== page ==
create or replace function public.markstat_plpgsql(OUT bin integer, OUT freq bigint, OUT avg numeric)
returns setof record as
$body$
begin
return query
select 25 as bin, count(*) as freq, avg(mark) from public.test where mark between 0 and 25
union
select 50, count(*), avg(mark) from public.test where mark between 26 and 50
union
select 75, count(*), avg(mark) from public.test where mark between 51 and 75
union
select 100, count(*), avg(mark) from public.test where mark between 76 and 100
order by 1;
end;
$body$
language plpgsql stable;

select * from public.markstat_plpgsql();
bin | freq | avg
-----+---------+---------------------
25 | 2548432 | 12.7408167061157606
50 | 2501760 | 37.9986689370683039
75 | 2496096 | 63.0057958508006102
100 | 2453712 | 87.7504262928982700
(4 rows)

Time: 3444.977 ms (00:03.445)

The same result with longer run 3.4 seconds (1.8 times slower than plain SQL version).

SQL Function

create or replace function public.markstat_sql(OUT bin integer, OUT freq bigint, OUT avg numeric)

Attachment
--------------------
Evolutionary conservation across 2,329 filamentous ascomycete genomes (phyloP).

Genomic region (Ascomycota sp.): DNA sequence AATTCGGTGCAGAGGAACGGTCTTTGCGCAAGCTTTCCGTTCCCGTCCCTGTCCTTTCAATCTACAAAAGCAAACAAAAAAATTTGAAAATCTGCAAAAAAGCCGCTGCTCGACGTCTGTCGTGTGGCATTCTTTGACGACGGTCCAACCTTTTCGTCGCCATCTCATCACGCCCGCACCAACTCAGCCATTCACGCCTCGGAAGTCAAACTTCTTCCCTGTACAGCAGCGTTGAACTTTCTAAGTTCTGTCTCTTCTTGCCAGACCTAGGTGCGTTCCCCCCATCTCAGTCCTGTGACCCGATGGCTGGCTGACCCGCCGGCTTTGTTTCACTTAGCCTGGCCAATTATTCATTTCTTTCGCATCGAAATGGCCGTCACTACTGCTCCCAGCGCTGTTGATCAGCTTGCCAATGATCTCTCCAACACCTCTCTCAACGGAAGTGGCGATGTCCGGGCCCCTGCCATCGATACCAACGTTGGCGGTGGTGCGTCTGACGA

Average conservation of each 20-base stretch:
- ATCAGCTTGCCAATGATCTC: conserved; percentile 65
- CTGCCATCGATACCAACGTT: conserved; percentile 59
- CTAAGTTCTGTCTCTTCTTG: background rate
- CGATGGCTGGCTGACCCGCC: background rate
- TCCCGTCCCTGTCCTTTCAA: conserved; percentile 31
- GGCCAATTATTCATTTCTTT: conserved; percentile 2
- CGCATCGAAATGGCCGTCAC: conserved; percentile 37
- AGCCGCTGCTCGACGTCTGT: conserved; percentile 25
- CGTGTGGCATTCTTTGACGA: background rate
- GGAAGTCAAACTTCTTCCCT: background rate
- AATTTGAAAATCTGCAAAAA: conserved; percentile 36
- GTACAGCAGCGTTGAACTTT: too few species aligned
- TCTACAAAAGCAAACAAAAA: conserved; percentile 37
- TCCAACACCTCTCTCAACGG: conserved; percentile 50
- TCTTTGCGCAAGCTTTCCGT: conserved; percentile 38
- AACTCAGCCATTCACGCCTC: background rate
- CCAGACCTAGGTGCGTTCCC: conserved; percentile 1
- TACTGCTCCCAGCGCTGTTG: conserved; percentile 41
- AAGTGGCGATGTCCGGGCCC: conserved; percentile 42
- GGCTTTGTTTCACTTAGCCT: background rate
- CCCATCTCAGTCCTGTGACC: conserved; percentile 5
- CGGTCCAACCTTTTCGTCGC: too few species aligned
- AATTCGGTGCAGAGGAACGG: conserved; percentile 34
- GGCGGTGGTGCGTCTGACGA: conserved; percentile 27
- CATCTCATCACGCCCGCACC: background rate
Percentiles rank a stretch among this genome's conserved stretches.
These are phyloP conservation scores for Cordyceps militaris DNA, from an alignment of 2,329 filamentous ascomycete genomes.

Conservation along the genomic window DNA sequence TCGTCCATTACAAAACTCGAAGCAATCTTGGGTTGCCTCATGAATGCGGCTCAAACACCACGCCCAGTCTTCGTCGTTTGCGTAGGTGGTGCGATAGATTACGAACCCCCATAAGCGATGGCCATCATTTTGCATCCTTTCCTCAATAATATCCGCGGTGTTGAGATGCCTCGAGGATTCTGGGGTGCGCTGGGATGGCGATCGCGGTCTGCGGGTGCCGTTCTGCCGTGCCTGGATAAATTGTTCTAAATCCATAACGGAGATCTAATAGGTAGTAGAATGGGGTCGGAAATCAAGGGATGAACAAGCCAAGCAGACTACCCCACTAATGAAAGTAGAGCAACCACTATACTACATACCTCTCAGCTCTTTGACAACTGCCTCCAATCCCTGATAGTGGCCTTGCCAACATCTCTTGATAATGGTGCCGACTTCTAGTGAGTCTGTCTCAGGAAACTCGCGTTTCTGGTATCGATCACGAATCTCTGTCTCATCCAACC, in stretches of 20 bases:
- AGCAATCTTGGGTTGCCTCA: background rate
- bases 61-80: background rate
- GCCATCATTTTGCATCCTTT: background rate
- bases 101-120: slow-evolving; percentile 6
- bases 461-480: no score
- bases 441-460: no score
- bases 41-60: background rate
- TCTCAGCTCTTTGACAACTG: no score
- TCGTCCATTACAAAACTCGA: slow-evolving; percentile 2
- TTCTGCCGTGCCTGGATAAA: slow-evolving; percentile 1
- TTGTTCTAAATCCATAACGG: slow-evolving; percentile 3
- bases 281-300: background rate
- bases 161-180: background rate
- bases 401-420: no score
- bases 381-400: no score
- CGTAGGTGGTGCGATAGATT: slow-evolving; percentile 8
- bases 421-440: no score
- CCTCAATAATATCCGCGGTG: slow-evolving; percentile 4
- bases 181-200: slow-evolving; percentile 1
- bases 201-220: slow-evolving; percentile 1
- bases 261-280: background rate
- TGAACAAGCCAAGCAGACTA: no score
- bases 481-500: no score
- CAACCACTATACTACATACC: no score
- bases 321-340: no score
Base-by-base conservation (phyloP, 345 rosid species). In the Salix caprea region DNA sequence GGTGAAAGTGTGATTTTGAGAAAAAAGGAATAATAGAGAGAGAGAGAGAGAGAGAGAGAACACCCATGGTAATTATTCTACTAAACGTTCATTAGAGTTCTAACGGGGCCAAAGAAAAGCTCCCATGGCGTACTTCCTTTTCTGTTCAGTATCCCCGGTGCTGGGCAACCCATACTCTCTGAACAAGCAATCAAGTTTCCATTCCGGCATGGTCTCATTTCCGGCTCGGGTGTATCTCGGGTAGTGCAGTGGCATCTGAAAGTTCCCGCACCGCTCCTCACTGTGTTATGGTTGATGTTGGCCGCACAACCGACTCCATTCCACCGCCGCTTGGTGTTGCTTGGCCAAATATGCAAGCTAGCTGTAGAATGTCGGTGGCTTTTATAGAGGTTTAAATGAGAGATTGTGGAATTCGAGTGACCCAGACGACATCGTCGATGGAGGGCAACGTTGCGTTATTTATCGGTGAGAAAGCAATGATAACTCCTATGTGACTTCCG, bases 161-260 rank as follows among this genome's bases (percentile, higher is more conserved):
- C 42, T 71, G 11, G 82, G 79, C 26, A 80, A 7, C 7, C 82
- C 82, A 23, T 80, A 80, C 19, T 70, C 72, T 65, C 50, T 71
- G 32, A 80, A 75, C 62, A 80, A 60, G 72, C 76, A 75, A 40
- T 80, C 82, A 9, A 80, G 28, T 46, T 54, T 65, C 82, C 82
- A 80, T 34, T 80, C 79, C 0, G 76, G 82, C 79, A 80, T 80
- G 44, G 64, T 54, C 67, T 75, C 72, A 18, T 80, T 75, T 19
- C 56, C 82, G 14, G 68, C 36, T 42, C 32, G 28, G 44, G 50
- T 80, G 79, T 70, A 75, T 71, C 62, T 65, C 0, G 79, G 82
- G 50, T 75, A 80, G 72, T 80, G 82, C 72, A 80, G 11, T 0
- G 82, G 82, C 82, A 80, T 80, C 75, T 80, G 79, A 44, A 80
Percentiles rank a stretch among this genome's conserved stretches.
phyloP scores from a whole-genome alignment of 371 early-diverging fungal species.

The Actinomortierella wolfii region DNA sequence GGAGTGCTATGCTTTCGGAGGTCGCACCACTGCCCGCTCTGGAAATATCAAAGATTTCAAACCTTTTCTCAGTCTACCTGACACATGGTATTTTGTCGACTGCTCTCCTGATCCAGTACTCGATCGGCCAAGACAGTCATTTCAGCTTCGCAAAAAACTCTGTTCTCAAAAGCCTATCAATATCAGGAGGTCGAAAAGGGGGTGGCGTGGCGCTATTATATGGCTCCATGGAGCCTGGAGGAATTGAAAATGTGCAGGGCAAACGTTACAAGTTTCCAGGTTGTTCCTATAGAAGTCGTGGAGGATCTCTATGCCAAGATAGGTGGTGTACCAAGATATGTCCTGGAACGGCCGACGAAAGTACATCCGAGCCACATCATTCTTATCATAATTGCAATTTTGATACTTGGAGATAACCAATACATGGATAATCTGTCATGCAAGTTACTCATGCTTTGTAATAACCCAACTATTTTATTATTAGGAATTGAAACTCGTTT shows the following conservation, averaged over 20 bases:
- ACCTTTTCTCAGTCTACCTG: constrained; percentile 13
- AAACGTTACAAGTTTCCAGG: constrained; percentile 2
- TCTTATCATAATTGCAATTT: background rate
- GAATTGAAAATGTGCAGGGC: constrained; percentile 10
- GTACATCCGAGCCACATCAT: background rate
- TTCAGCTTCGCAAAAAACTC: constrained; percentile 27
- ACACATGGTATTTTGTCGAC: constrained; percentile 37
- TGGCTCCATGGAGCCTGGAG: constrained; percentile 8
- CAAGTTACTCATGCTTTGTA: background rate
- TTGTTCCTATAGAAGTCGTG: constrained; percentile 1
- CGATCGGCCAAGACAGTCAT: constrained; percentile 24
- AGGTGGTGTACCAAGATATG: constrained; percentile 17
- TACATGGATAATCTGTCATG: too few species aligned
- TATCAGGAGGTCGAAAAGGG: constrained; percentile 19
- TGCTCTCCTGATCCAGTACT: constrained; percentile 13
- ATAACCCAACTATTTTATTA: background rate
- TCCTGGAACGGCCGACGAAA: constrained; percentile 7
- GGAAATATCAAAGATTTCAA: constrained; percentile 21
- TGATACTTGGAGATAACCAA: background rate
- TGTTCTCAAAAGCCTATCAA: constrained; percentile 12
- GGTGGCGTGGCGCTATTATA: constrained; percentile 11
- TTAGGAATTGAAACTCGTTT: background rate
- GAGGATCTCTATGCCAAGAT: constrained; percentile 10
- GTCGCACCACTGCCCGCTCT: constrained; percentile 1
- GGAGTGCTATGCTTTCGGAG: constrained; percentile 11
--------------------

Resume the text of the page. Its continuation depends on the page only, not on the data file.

returns setof record as
$body$
select 25 as bin, count(*) as freq, avg(mark) from public.test where mark between 0 and 25
union
select 50, count(*), avg(mark) from public.test where mark between 26 and 50
union
select 75, count(*), avg(mark) from public.test where mark between 51 and 75
union
select 100, count(*), avg(mark) from public.test where mark between 76 and 100
order by 1;
$body$
language sql stable;

select * from public.markstat_sql();
bin | freq | avg
-----+---------+---------------------
25 | 2548432 | 12.7408167061157606
50 | 2501760 | 37.9986689370683039
75 | 2496096 | 63.0057958508006102
100 | 2453712 | 87.7504262928982700
(4 rows)

Time: 3448.760 ms (00:03.449)

3.4 seconds, almost as slow as PLPGSQL version.

Discussion

Plain SQL: 1.9 seconds
PLPGSQL function: 3.4 seconds
SQL function: 3.4 seconds

Why query runs in function is slower? CPU usage graph below clears up the situation.
SQL CPU Usage
With plain SQL (1), all of the CPU works indicating parallel query. While PLPGSQL (2) and SQL (3) functions only run on single CPU, not a parallel query.